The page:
t is now recruiting 160 casino and hospitality staff to work in the 2,000 capacity building. Last week, the YEP was given a sneak preview of the Alea casino near the Royal Armouries. The firm which runs it says it will "change the face of gaming" in the city.
Bosses Maria Slater and Adam Roberts already run Alea casinos in Manchester, Glasgow, Nottingham and Leicester Square, London. Slater said: "The old image of a traditional casino revolves around the seasoned gamer sitting at a table and being given free drinks and not very good quality food as he plays. We wanted to change that and came up with Alea concept”.
She added: "We want to attract people who wouldn't normally think of going to a casino for a night out. That is why we are offering very good quality food and drink in a glamorous but welcoming atmosphere. And for existing gamers, they can still just come in and get on with it in their own comfort zone."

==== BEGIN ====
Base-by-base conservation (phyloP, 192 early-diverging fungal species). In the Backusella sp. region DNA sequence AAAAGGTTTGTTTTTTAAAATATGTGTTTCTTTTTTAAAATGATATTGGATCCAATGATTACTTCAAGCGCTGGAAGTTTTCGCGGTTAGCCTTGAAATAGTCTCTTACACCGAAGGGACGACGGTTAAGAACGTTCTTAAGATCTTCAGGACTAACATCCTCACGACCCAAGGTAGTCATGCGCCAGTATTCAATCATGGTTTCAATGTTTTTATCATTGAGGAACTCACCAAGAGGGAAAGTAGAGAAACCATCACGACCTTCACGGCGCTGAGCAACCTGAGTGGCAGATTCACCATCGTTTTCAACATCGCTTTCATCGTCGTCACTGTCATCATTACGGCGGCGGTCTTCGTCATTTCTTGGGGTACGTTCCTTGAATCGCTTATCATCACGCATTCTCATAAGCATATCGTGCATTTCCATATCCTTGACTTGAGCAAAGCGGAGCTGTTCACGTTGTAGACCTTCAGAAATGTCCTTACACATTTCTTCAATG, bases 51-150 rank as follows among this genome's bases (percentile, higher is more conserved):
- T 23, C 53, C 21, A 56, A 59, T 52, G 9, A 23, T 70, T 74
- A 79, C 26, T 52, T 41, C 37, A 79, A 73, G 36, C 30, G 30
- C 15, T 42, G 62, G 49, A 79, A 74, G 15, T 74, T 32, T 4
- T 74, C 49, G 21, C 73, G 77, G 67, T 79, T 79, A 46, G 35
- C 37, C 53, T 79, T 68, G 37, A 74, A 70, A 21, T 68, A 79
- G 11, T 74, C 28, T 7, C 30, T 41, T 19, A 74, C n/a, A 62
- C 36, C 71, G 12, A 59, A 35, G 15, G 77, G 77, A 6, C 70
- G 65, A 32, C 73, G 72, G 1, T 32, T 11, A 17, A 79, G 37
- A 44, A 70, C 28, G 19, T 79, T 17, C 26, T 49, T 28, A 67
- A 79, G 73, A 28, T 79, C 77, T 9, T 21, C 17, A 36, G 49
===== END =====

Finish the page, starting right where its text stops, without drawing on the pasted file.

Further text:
The ground floor entrance leads on to the first gaming floor with four tables and a Greek restaurant. Two huge escalators take customers up into the main gaming hall which will house 17 tables offering roulette, blackjack, poker and punto bano.
Suspended from the seven meter high ceiling are huge chandeliers and it has a two bars - one circular - and a restaurant. Roberts said: "We are trying to put a little theatre into a night out. People-watching is a main theme as not everybody will want to come in and gamble”, and added: “So there are plenty of places to sit and have a drink, or something to eat and watch what is happening on the tables."
He said they aimed to have 60,000 members and around 6,000 visitors a week. Membership will be free and Alea will stay open to 6am. In March 2007 plans for a new Las Vegas-style “supercasino” in Leeds and 16 other towns and cities were rejected by the House of Lords.